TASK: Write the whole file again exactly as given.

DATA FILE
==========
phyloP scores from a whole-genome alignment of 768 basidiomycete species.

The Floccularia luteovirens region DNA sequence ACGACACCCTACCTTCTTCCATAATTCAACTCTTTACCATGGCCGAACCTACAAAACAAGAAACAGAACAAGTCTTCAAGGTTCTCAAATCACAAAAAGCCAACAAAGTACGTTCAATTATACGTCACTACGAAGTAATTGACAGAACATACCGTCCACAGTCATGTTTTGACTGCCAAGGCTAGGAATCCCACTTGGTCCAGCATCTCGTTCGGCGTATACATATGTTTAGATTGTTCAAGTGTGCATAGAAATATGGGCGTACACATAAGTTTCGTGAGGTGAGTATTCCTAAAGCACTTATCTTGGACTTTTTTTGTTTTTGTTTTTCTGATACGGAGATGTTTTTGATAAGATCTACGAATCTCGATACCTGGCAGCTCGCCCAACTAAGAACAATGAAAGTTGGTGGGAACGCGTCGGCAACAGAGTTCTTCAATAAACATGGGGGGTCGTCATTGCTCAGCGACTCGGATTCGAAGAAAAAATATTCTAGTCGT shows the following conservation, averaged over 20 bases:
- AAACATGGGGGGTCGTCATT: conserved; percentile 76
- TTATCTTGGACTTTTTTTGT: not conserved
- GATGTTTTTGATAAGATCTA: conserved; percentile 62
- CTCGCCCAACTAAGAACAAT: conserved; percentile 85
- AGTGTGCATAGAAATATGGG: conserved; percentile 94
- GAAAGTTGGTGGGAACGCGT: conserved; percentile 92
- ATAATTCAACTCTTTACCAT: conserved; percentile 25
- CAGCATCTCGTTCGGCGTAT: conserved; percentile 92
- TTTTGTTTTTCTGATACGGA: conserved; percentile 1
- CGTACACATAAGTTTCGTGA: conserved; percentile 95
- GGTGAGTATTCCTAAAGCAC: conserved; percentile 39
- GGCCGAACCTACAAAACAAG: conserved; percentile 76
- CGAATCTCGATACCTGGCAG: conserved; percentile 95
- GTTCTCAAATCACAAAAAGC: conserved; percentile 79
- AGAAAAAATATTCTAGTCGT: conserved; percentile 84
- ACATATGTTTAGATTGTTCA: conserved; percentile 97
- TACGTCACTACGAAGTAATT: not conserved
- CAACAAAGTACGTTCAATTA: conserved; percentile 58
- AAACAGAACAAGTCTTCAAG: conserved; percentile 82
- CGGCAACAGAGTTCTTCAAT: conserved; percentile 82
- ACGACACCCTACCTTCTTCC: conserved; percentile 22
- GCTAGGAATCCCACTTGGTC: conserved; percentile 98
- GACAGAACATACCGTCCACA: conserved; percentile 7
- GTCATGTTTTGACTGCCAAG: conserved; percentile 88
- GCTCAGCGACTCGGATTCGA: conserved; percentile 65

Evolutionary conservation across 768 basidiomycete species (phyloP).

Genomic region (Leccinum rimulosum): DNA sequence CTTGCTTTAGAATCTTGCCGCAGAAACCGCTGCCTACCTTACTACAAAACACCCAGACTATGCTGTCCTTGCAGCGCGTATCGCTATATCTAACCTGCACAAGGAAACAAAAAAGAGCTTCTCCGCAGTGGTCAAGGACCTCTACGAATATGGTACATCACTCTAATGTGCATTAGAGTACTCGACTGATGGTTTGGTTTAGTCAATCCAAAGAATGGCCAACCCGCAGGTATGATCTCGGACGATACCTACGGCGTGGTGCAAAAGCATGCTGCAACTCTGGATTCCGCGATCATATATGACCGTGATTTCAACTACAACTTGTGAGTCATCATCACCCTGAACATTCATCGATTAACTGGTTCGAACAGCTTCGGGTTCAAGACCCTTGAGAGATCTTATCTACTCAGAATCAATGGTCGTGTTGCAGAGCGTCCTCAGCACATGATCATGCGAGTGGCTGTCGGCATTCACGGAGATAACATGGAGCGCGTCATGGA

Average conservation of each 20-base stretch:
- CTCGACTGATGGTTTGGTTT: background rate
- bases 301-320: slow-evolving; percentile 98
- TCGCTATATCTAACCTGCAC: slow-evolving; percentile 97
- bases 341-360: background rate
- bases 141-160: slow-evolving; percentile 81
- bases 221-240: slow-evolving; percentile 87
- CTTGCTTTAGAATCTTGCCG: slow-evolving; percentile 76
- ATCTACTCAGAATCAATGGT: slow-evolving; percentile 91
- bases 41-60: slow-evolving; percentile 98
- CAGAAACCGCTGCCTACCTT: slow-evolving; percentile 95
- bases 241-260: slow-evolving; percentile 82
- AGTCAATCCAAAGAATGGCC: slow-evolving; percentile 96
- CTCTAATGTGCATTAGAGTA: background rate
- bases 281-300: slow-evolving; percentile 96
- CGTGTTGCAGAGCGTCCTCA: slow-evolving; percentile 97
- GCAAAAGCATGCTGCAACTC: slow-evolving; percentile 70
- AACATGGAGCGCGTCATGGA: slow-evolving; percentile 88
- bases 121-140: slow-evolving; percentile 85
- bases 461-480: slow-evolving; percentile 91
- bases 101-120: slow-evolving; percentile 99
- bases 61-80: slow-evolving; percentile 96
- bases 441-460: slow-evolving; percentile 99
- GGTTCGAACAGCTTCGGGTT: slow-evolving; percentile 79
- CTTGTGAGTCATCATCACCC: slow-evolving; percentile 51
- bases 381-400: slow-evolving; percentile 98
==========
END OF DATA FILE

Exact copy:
phyloP scores from a whole-genome alignment of 768 basidiomycete species.

The Floccularia luteovirens region DNA sequence ACGACACCCTACCTTCTTCCATAATTCAACTCTTTACCATGGCCGAACCTACAAAACAAGAAACAGAACAAGTCTTCAAGGTTCTCAAATCACAAAAAGCCAACAAAGTACGTTCAATTATACGTCACTACGAAGTAATTGACAGAACATACCGTCCACAGTCATGTTTTGACTGCCAAGGCTAGGAATCCCACTTGGTCCAGCATCTCGTTCGGCGTATACATATGTTTAGATTGTTCAAGTGTGCATAGAAATATGGGCGTACACATAAGTTTCGTGAGGTGAGTATTCCTAAAGCACTTATCTTGGACTTTTTTTGTTTTTGTTTTTCTGATACGGAGATGTTTTTGATAAGATCTACGAATCTCGATACCTGGCAGCTCGCCCAACTAAGAACAATGAAAGTTGGTGGGAACGCGTCGGCAACAGAGTTCTTCAATAAACATGGGGGGTCGTCATTGCTCAGCGACTCGGATTCGAAGAAAAAATATTCTAGTCGT shows the following conservation, averaged over 20 bases:
- AAACATGGGGGGTCGTCATT: conserved; percentile 76
- TTATCTTGGACTTTTTTTGT: not conserved
- GATGTTTTTGATAAGATCTA: conserved; percentile 62
- CTCGCCCAACTAAGAACAAT: conserved; percentile 85
- AGTGTGCATAGAAATATGGG: conserved; percentile 94
- GAAAGTTGGTGGGAACGCGT: conserved; percentile 92
- ATAATTCAACTCTTTACCAT: conserved; percentile 25
- CAGCATCTCGTTCGGCGTAT: conserved; percentile 92
- TTTTGTTTTTCTGATACGGA: conserved; percentile 1
- CGTACACATAAGTTTCGTGA: conserved; percentile 95
- GGTGAGTATTCCTAAAGCAC: conserved; percentile 39
- GGCCGAACCTACAAAACAAG: conserved; percentile 76
- CGAATCTCGATACCTGGCAG: conserved; percentile 95
- GTTCTCAAATCACAAAAAGC: conserved; percentile 79
- AGAAAAAATATTCTAGTCGT: conserved; percentile 84
- ACATATGTTTAGATTGTTCA: conserved; percentile 97
- TACGTCACTACGAAGTAATT: not conserved
- CAACAAAGTACGTTCAATTA: conserved; percentile 58
- AAACAGAACAAGTCTTCAAG: conserved; percentile 82
- CGGCAACAGAGTTCTTCAAT: conserved; percentile 82
- ACGACACCCTACCTTCTTCC: conserved; percentile 22
- GCTAGGAATCCCACTTGGTC: conserved; percentile 98
- GACAGAACATACCGTCCACA: conserved; percentile 7
- GTCATGTTTTGACTGCCAAG: conserved; percentile 88
- GCTCAGCGACTCGGATTCGA: conserved; percentile 65

Evolutionary conservation across 768 basidiomycete species (phyloP).

Genomic region (Leccinum rimulosum): DNA sequence CTTGCTTTAGAATCTTGCCGCAGAAACCGCTGCCTACCTTACTACAAAACACCCAGACTATGCTGTCCTTGCAGCGCGTATCGCTATATCTAACCTGCACAAGGAAACAAAAAAGAGCTTCTCCGCAGTGGTCAAGGACCTCTACGAATATGGTACATCACTCTAATGTGCATTAGAGTACTCGACTGATGGTTTGGTTTAGTCAATCCAAAGAATGGCCAACCCGCAGGTATGATCTCGGACGATACCTACGGCGTGGTGCAAAAGCATGCTGCAACTCTGGATTCCGCGATCATATATGACCGTGATTTCAACTACAACTTGTGAGTCATCATCACCCTGAACATTCATCGATTAACTGGTTCGAACAGCTTCGGGTTCAAGACCCTTGAGAGATCTTATCTACTCAGAATCAATGGTCGTGTTGCAGAGCGTCCTCAGCACATGATCATGCGAGTGGCTGTCGGCATTCACGGAGATAACATGGAGCGCGTCATGGA

Average conservation of each 20-base stretch:
- CTCGACTGATGGTTTGGTTT: background rate
- bases 301-320: slow-evolving; percentile 98
- TCGCTATATCTAACCTGCAC: slow-evolving; percentile 97
- bases 341-360: background rate
- bases 141-160: slow-evolving; percentile 81
- bases 221-240: slow-evolving; percentile 87
- CTTGCTTTAGAATCTTGCCG: slow-evolving; percentile 76
- ATCTACTCAGAATCAATGGT: slow-evolving; percentile 91
- bases 41-60: slow-evolving; percentile 98
- CAGAAACCGCTGCCTACCTT: slow-evolving; percentile 95
- bases 241-260: slow-evolving; percentile 82
- AGTCAATCCAAAGAATGGCC: slow-evolving; percentile 96
- CTCTAATGTGCATTAGAGTA: background rate
- bases 281-300: slow-evolving; percentile 96
- CGTGTTGCAGAGCGTCCTCA: slow-evolving; percentile 97
- GCAAAAGCATGCTGCAACTC: slow-evolving; percentile 70
- AACATGGAGCGCGTCATGGA: slow-evolving; percentile 88
- bases 121-140: slow-evolving; percentile 85
- bases 461-480: slow-evolving; percentile 91
- bases 101-120: slow-evolving; percentile 99
- bases 61-80: slow-evolving; percentile 96
- bases 441-460: slow-evolving; percentile 99
- GGTTCGAACAGCTTCGGGTT: slow-evolving; percentile 79
- CTTGTGAGTCATCATCACCC: slow-evolving; percentile 51
- bases 381-400: slow-evolving; percentile 98